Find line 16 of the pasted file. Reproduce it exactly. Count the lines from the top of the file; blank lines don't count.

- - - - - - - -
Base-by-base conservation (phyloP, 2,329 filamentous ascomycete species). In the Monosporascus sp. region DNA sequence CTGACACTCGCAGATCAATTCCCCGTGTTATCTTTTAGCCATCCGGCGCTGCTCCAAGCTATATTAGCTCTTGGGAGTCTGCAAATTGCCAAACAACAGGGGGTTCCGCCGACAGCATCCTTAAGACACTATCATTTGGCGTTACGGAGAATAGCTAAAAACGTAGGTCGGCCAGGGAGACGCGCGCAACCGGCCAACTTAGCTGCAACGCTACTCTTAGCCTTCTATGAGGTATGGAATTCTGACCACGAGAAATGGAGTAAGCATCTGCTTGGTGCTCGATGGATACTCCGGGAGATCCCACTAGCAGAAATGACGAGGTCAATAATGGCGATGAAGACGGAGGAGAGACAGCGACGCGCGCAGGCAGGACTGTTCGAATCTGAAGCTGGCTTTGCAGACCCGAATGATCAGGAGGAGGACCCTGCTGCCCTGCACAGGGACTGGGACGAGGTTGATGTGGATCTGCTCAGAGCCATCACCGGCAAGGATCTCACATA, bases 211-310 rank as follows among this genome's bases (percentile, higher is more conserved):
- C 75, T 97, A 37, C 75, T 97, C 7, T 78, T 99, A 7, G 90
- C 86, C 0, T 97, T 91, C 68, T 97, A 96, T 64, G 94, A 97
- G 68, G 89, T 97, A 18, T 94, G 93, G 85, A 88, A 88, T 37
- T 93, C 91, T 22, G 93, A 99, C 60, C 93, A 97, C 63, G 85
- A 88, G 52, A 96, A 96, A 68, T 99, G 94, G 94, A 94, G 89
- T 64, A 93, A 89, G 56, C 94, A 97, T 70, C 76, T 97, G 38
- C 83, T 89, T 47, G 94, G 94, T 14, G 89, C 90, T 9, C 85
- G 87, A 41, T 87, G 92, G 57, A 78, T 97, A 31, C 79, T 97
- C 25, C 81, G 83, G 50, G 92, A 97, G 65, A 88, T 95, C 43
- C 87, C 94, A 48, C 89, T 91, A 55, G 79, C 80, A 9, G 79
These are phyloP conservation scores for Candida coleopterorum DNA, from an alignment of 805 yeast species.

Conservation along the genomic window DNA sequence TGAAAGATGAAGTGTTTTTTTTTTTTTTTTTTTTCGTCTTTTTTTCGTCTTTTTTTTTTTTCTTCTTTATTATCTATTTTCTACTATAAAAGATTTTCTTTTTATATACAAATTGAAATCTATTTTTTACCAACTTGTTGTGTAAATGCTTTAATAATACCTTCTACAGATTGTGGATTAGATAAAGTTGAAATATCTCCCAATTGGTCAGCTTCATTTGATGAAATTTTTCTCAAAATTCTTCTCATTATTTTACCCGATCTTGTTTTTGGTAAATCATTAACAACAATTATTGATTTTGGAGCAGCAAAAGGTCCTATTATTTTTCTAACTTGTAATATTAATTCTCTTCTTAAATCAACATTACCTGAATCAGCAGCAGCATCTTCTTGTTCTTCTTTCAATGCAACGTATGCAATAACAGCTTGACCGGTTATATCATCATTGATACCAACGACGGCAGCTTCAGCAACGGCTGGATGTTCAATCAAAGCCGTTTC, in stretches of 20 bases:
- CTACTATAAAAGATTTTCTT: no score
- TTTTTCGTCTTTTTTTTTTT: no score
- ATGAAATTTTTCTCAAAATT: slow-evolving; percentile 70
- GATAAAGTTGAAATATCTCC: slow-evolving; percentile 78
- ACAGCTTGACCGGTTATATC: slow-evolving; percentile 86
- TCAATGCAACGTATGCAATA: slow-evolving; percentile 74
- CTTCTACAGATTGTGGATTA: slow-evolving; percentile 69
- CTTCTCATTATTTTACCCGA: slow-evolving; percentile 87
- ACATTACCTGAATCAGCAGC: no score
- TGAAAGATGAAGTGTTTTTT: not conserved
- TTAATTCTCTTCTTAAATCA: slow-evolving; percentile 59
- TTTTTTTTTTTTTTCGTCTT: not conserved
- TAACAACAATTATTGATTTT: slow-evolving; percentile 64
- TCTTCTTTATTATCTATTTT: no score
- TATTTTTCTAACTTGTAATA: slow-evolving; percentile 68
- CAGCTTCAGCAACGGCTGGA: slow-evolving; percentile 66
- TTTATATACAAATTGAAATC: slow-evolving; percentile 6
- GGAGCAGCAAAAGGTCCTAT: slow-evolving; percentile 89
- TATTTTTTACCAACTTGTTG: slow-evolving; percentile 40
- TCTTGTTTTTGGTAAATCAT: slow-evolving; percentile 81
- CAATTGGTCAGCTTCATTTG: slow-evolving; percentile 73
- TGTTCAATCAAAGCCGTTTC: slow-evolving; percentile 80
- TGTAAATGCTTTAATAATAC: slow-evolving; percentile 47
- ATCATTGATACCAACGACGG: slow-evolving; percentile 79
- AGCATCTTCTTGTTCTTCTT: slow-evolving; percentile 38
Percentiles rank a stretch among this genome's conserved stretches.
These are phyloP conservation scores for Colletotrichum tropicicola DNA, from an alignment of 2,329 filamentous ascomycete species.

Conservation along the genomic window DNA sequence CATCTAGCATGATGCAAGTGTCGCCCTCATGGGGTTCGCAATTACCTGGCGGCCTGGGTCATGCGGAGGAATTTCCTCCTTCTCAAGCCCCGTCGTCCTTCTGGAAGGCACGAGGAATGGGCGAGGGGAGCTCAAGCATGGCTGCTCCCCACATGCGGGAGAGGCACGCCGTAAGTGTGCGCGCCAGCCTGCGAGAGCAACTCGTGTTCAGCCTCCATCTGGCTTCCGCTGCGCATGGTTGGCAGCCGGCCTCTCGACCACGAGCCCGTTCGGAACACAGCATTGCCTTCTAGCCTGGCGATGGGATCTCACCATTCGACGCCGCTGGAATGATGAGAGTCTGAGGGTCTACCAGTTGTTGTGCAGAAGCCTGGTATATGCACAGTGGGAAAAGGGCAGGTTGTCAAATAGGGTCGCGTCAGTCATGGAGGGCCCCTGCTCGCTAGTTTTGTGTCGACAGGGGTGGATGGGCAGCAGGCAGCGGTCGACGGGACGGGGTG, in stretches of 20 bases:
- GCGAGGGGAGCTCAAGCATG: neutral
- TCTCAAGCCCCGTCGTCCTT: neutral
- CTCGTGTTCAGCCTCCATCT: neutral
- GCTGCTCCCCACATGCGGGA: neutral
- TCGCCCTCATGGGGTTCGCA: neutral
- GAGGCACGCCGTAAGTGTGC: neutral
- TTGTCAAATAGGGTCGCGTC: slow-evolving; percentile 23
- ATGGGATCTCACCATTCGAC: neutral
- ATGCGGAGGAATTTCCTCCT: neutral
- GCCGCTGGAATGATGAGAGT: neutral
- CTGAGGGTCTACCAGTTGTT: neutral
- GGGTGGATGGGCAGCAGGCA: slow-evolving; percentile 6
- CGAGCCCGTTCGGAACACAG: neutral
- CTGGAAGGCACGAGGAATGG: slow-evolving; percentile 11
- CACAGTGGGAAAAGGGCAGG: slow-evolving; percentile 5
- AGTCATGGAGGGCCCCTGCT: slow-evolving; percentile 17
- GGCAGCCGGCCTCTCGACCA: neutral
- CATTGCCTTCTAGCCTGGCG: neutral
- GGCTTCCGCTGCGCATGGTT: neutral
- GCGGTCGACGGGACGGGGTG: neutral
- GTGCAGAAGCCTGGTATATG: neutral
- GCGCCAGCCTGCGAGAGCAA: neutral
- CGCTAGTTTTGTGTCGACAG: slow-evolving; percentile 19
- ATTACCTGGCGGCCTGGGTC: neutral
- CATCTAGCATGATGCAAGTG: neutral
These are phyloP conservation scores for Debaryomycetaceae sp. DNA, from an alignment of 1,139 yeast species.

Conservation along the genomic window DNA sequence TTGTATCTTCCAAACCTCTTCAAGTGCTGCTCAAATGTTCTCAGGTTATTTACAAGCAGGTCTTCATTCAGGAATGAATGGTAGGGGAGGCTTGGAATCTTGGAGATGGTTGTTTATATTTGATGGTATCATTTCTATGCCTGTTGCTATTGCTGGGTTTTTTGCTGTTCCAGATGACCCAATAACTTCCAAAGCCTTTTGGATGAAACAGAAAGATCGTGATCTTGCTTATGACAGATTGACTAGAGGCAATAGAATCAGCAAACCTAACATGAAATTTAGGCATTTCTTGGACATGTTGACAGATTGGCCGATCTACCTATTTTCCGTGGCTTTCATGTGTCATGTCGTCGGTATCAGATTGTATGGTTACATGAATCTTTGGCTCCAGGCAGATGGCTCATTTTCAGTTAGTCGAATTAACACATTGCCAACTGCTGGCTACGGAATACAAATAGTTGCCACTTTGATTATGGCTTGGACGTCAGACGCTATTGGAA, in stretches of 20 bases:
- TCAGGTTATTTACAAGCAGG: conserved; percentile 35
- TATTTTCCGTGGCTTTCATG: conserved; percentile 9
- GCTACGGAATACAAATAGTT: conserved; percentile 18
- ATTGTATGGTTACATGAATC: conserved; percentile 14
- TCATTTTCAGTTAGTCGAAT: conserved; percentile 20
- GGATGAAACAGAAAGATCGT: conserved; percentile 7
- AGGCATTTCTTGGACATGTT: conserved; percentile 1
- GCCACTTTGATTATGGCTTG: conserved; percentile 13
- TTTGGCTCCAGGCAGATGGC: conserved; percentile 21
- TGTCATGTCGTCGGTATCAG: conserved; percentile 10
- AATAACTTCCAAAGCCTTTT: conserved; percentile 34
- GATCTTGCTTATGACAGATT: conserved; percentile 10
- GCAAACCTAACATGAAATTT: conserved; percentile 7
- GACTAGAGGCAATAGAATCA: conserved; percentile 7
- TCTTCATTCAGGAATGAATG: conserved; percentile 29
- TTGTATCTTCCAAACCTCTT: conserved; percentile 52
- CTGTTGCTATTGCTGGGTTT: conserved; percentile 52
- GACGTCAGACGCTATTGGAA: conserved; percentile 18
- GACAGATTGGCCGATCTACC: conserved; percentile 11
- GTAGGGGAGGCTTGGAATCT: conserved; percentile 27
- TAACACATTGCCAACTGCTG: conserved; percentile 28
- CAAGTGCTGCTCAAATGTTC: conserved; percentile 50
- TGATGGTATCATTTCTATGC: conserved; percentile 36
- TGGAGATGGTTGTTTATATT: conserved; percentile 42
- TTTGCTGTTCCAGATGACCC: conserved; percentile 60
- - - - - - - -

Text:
- ATGAAATTTTTCTCAAAATT: slow-evolving; percentile 70